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Ridiculously Cute Animals
Each respected scientist will be able to tell you that there is a direct relationship with how little something, and how it is adorable. Kittens, Mini Cooper, babies, hell even baby shoes are so cute it will make the voice of a person jumping several octaves up. But grizzly Hummers, fat guys etc. simply do not have the same effect, impressive as they are. So here are ten animals so ridiculously tiny, it is hard to believe they have even identified.
Ok, so these cats are not as ridiculously tiny as the other entries in this list, but they justify the inclusion being so ridiculous and adorable looking. Despite their short legs, they can move quickly, especially when running in the corners. They can also stand on their hind legs to get a better look at things like meerkats. They can even solve puzzles or tricks taught and earned the nickname “Magpies”, as they used to steal and store shiny things. They were first recognized as a breed in 2003, but not by everyone.
Found in the tropical rainforests of South America, the pygmy marmoset is the smallest monkey in the world. A 16cm high, a full grown adult can hold in your hand. This exclusion of the tail, which is actually longer than the body of the monkey, measuring 20cm. This tail, unlike other monkeys, is used for balance and can not function as a fifth member. They mate for life and travel in groups (known as the troops name) up to 9, which usually consist of entire families. They usually have two babies, but can have four in captivity, and the father contributes to the issue.
Kitti’s Hog-nosed Bat
Discovered in the 1970s, Bat Kitti flat nose, also known as the bumblebee bat, found in Thailand and Burma. They can grow to about 33mm in length, making it perhaps the smallest mammals known to man. Not much is known about them. They can live in groups of anywhere from 10 to 500 bats, they eat several times a day, mostly insects. They do not use echolocation like many other bats. Their numbers are unknown in Burma, and Thailand there is only one province in which they are known to be found, which means they may be in danger of extinction.
Speckled Padloper Tortoise
At a whopping 110mm, Blanding’s turtle Padloper is large enough to intimidate most other entries on this list. Their speckled shell allows them to hide from predators among the rocks, where they spend most of their lives underground. Because of their tiny size, females can lay an egg at a time. This, along with poaching, predators, habitat loss, etc. has led to their status is classified as “near threatened”. They are 16 times smaller than the largest breed of turtle, Galapagos tortoise. While this may not seem like much, imagine if you had 16 times your size.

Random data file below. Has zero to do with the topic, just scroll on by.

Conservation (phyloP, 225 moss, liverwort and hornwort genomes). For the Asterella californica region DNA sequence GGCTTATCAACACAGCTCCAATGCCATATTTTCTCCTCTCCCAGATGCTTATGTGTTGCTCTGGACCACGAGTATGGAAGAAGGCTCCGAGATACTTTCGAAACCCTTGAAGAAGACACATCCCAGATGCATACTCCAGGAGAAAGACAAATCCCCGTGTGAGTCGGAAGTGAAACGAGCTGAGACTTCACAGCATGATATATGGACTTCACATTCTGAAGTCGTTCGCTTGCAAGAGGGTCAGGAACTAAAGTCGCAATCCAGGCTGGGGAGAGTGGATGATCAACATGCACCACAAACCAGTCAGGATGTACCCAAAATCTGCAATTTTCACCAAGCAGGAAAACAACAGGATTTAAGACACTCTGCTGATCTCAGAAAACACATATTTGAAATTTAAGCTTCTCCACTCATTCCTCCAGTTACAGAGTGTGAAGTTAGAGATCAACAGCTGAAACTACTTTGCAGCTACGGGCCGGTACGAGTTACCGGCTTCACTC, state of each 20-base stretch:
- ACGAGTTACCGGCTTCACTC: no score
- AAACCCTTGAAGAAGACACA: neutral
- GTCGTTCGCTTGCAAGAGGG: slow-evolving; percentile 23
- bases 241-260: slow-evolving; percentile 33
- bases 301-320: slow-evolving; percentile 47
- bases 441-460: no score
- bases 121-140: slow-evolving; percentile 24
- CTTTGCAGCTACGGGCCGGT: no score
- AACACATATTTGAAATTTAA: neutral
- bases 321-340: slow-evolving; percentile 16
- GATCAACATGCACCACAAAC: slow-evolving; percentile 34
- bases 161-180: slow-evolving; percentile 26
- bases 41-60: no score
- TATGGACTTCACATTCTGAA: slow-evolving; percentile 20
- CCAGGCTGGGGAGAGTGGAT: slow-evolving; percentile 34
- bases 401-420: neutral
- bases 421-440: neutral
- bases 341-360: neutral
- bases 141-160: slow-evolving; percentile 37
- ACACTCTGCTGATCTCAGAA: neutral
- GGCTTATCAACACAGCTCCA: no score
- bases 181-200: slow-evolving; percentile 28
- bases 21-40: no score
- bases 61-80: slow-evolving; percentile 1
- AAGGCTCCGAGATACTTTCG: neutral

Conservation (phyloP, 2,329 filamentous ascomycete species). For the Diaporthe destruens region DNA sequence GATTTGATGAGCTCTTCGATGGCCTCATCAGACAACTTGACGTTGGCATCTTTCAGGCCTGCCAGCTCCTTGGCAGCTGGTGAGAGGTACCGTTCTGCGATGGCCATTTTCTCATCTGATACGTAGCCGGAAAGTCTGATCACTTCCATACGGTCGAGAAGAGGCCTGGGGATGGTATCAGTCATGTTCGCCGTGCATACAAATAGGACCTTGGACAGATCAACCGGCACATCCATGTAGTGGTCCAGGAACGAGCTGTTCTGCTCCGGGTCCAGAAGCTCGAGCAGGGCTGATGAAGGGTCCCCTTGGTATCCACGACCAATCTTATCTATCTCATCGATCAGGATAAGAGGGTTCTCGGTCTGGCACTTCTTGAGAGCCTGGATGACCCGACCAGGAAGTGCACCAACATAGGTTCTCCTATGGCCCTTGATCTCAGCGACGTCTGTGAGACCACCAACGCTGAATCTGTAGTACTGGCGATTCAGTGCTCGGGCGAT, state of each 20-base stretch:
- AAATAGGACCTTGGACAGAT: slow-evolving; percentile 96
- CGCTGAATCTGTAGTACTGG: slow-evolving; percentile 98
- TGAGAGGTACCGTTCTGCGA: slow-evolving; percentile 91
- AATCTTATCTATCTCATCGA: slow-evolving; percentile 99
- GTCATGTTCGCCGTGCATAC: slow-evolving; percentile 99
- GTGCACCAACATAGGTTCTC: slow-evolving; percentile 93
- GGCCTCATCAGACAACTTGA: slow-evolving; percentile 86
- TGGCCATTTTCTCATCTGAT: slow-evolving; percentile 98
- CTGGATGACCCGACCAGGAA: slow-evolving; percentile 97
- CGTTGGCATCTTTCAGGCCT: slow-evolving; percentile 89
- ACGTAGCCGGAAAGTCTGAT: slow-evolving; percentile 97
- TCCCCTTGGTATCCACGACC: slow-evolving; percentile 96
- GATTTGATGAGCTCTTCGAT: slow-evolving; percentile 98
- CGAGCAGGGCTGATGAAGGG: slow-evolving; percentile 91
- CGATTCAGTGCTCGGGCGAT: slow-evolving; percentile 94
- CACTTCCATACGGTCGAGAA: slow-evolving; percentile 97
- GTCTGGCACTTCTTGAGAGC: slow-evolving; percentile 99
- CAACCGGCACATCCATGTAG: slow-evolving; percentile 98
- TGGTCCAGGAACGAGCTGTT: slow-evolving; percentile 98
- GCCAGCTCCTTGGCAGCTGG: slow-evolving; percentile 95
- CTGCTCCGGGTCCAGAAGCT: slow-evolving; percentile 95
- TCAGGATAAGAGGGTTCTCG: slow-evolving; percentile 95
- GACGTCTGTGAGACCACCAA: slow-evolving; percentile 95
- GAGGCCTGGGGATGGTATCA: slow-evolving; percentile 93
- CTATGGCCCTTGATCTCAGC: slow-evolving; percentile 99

The Octopus Wolfi is by far the smallest known octopus in the world. It was found both in 1913 and officially classified (today, the classification of a new species is not as simple as finding one, and can take years, like the frog above, which was ranked two years after discovering). A full octopus wolfi weigh less than a gram, and measuring 1.5 cm in length, which means it can hold on to one of your fingers comfortably. They are found in the Indo-Pacific Ocean.
This snake is not only the smallest snake known to man, but it is also the smallest scientists believe that a snake can evolve physically be. Found on the island of Barbados, one of the fully developed adult measures about 10 cm long, and is “as thin as a spaghetti noodle.” Just as the Blanding’s turtle Padloper, Leptotyphlops carlae only throw an egg, which could put them in danger of extinction. They can only lay one egg at a time, because if we put more newborns should be smaller and have almost no chance of survival.
This lizard, found in Madagascar, was discovered last year. This is actually a tiny chameleon, and spends most of his time in the leaf litter, which makes it extremely difficult to locate. But at night, they climb into the trees to sleep – the best time to pick them up. Scientists have discovered four previously unknown species of mini-lizards, but 29mm (small enough to fit on the head of a match), the Brookesia Micra is the smallest of all.
Found between 13 and 90 meters below the surface of the western Pacific Ocean, the hippocampus Denise was first taken to a seahorse baby. But, in fact, a fully grown adult can grow to be about 16mm. In addition to being so small, it is difficult to spot as it merges with the coral. Because they are so difficult to find scientists have no idea how much they are, and they are threatened by changing environments or as a result of fishing.
Discovered in 2010, the Amauensis Paedophryne is only 7.7mm long. Found in Papua New Guinea, frogs usually live among the dead leaves on the floor of the rainforest. Obviously, being so small, frogs are extremely difficult to locate. Scientists are listening to their calls, which is not easy in itself, acute frog calls are hard for humans to hear. The frogs are so small that a fully grown adult could fit completely on one of your nails. Not only is it the smallest frog in the world, it is also the smallest vertebrate known to man.